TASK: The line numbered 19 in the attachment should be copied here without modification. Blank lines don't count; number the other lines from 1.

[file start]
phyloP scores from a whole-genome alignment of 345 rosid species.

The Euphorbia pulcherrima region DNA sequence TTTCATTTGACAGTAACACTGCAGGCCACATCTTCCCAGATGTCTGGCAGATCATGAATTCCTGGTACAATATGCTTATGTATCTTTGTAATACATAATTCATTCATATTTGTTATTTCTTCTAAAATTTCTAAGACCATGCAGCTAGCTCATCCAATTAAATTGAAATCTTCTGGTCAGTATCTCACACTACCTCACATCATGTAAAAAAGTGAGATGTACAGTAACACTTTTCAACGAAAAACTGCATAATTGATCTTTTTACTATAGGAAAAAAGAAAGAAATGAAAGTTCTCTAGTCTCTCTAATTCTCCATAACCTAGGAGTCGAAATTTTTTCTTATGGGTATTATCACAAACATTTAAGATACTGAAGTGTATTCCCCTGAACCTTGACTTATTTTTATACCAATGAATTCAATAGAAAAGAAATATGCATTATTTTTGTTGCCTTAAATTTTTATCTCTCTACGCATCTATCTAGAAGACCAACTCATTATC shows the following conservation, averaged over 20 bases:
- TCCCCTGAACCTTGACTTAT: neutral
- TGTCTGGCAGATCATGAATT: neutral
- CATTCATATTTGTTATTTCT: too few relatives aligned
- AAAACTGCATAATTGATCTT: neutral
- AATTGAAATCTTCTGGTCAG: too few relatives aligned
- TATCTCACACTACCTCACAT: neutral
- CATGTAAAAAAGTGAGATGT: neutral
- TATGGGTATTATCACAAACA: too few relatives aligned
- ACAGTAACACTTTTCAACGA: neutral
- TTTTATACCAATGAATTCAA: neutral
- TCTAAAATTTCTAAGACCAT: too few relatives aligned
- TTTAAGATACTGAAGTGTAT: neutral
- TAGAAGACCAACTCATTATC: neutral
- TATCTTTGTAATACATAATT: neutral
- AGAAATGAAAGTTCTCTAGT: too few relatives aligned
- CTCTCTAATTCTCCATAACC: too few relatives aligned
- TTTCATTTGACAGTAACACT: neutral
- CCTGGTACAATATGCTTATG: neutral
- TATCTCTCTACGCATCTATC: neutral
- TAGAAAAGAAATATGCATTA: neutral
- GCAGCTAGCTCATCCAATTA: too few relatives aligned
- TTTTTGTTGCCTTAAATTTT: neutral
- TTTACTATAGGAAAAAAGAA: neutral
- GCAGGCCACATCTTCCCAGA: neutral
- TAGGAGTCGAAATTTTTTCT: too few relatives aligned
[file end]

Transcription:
- TTTCATTTGACAGTAACACT: neutral